To set out a more sustainable development path for the transport sector, especially in developing countries, the international transport community has come together through the Partnership for Sustainable, Low Carbon Transport (www.slocat.net). SLoCaT, with over 65 member organizations (UN organizations, multilateral development banks, technical cooperation agencies, NGOs, research organizations and other organizations), is the leading multi-stakeholder network on sustainable transport and mobility in developing countries.
The SLoCaT Partnership has been encouraged in its efforts to promote sustainable mobility by the recent endorsements recognizing the vital importance of sustainable transportation in advancing sustainable development, including the Bangkok 2020 Declaration on Sustainable Transport, endorsed by 22 Asian countries, the Bogota Declaration on Sustainable Transport, endorsed by 9 Latin American nations, as well as the Amsterdam Declaration on Sustainable Transport endorsed by 36 countries in Europe, Central Asia and Northern America.
Secretary General Ban Ki-Moon launched on 25 January, 2012 a 5 Year Action Plan for his second term which includes the development and implementation of a post-2015 sustainable development framework. The UN system will be mobilized to support global, regional and national strategies to address 5 building blocks of sustainable development one of which is sustainable transport.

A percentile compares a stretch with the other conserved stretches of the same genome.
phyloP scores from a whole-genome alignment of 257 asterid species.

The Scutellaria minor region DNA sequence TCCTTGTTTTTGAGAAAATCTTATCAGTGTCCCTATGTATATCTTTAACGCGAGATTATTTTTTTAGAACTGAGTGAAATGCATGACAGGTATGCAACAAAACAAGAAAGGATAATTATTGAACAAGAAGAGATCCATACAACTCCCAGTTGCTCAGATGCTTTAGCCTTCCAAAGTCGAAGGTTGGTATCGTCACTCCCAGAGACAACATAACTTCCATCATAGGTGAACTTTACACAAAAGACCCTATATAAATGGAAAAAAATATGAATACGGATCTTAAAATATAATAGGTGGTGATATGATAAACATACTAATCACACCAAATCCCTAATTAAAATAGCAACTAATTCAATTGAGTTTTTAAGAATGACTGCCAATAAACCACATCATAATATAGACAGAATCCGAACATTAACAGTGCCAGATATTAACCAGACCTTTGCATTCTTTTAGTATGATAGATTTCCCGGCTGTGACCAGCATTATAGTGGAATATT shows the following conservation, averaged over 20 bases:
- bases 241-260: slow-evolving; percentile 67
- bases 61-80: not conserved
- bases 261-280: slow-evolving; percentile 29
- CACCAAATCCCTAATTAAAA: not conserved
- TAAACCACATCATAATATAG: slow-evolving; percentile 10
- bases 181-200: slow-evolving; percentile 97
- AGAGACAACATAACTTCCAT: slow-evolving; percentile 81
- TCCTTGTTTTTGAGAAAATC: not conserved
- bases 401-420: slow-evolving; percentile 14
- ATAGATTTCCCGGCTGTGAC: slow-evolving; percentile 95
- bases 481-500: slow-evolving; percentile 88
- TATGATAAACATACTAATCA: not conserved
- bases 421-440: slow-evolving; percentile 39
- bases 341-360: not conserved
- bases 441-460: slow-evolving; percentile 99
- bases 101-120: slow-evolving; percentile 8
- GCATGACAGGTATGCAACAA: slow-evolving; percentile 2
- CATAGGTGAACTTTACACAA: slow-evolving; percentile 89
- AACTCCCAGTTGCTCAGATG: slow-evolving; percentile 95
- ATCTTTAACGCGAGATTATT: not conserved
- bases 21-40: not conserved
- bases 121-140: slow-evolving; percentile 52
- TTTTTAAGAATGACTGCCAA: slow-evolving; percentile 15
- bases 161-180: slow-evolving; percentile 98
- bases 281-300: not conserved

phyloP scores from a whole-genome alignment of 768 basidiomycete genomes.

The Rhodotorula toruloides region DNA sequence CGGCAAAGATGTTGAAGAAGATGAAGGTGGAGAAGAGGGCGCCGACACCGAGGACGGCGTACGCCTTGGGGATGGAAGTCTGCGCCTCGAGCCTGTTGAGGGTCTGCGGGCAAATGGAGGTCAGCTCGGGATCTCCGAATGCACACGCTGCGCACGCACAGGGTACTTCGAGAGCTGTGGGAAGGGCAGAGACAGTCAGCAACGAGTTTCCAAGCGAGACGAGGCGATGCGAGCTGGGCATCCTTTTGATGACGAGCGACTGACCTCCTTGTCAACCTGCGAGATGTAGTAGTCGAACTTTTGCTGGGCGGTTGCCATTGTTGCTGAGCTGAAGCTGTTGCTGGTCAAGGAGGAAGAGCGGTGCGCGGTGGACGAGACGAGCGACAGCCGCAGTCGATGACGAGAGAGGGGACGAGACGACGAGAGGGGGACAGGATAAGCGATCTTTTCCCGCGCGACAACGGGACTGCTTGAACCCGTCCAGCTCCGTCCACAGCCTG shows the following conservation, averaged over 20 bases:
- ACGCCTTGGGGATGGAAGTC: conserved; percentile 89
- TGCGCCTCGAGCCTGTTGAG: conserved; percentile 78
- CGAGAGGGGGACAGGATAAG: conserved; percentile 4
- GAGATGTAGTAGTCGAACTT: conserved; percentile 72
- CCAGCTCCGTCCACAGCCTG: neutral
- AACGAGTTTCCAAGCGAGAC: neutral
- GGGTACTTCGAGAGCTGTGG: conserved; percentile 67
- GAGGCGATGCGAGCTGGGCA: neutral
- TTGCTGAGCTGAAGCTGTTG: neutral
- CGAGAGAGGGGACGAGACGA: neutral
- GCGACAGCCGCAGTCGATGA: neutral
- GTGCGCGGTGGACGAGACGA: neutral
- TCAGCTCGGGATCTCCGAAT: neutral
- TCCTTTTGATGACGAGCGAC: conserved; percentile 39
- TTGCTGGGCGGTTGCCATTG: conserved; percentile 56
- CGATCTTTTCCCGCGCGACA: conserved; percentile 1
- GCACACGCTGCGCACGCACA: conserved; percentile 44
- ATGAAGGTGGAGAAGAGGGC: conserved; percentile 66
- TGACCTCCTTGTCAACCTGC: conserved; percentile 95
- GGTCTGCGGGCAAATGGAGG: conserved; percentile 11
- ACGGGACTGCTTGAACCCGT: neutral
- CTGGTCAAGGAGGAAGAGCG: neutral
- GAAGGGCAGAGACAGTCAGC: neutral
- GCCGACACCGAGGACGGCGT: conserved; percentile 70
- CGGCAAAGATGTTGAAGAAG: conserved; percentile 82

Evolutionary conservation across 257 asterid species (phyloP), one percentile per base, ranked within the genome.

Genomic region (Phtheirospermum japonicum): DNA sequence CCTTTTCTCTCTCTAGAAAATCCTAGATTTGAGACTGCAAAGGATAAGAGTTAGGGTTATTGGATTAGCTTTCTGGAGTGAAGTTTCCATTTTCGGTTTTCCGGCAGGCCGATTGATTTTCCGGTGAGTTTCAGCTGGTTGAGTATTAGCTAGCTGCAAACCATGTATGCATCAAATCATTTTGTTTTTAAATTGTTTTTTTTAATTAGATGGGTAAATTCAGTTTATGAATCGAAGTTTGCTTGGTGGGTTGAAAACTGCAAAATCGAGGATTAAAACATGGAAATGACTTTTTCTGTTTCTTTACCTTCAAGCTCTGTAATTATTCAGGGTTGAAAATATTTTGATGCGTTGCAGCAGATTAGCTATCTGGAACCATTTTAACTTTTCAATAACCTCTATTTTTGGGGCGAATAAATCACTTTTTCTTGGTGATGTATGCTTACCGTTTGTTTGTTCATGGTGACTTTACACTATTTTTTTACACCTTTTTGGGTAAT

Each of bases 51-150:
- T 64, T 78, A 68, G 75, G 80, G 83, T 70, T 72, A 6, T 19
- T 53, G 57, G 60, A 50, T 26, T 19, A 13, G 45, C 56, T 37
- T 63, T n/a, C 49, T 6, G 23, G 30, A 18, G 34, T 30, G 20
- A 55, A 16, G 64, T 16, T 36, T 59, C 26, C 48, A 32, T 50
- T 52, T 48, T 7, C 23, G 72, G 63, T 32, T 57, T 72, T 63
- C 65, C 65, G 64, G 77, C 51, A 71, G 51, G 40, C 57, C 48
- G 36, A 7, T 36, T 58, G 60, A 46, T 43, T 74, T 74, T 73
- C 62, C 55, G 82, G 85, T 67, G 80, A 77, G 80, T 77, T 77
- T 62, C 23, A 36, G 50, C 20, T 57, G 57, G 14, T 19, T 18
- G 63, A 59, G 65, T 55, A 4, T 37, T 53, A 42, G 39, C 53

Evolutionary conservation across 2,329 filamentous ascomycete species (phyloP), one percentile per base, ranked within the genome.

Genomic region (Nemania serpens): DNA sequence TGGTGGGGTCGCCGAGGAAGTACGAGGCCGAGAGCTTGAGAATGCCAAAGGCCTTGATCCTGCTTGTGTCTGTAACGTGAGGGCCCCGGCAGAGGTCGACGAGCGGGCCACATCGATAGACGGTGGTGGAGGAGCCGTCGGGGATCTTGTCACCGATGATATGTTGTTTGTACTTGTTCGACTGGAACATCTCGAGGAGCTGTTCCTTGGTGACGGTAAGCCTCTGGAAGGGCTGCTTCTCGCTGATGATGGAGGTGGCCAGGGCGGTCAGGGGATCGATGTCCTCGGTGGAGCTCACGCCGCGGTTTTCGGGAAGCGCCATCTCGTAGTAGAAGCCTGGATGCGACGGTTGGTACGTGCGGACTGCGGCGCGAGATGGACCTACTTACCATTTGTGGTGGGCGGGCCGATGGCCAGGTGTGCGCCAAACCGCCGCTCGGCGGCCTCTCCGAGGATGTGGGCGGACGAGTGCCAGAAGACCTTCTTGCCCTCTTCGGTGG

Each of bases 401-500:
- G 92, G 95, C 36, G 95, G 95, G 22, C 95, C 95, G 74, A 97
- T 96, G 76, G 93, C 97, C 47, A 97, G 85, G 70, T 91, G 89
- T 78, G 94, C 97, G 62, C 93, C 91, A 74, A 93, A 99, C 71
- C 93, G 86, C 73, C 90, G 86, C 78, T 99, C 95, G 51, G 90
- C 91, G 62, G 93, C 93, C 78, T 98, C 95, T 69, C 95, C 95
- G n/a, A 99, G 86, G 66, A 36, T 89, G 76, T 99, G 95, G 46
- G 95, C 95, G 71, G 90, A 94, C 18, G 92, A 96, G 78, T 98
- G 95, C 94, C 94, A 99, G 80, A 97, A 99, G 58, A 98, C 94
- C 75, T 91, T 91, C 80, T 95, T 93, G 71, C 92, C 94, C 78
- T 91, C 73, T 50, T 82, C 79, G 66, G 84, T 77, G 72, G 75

Rio+20 and its follow-up can greatly facilitate and catalyze the promotion of sustainable mobility in developing countries by: (a) acknowledging the critical role that improved mobility and access play in securing a prosperous, secure and sustainable future for the planet and the realization of the Millennium Development Goals referred to in the preamble of the Zero Draft Outcome Document; and (b) providing guidance to countries and other stakeholders working on transport regarding effective ways they can contribute to the realization of sustainable mobility.
The following presentations are planned in the side event:
a) Road map on Sustainable Transport ? Michael Replogle, Global Policy Director and Founder ITDP and Chairperson SLoCaT Working Group on Sustainable Transport Roadmap.